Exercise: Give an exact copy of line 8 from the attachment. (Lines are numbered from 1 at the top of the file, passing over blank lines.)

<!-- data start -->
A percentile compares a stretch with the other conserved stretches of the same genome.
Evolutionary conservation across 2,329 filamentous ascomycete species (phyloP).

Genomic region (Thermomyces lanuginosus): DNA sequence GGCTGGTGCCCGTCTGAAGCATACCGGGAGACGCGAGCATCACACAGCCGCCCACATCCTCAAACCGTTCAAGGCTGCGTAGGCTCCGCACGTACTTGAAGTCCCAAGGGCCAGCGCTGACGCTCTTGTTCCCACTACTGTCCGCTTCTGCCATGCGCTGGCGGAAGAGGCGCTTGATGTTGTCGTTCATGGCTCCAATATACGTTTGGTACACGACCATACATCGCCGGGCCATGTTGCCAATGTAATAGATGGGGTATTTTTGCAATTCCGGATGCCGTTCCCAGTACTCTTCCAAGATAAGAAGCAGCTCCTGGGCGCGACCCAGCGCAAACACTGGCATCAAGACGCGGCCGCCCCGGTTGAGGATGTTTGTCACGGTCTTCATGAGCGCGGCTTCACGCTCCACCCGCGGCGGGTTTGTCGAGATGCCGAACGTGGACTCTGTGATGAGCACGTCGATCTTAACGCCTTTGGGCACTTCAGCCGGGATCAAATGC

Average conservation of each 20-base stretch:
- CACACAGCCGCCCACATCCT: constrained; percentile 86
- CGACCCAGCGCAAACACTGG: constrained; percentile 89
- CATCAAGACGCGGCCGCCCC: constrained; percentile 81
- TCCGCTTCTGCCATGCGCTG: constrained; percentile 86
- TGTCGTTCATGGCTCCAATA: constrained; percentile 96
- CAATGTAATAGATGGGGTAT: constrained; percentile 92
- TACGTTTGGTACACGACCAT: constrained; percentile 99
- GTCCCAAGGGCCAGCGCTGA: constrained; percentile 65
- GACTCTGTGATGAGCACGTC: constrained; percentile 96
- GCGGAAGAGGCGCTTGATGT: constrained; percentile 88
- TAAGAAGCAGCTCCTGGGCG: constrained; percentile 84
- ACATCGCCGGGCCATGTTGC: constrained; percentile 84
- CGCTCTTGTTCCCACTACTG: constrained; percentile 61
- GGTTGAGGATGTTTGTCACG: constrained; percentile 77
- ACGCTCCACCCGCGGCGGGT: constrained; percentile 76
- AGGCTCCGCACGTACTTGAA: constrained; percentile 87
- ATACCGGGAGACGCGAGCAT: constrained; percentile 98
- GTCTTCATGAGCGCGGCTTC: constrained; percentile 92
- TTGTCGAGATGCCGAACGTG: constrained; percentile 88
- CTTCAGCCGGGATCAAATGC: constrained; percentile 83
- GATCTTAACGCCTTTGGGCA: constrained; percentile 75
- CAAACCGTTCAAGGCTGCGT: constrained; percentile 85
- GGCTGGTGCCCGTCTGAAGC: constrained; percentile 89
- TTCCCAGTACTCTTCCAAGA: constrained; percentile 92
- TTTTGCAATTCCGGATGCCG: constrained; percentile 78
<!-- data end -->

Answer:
- TCCGCTTCTGCCATGCGCTG: constrained; percentile 86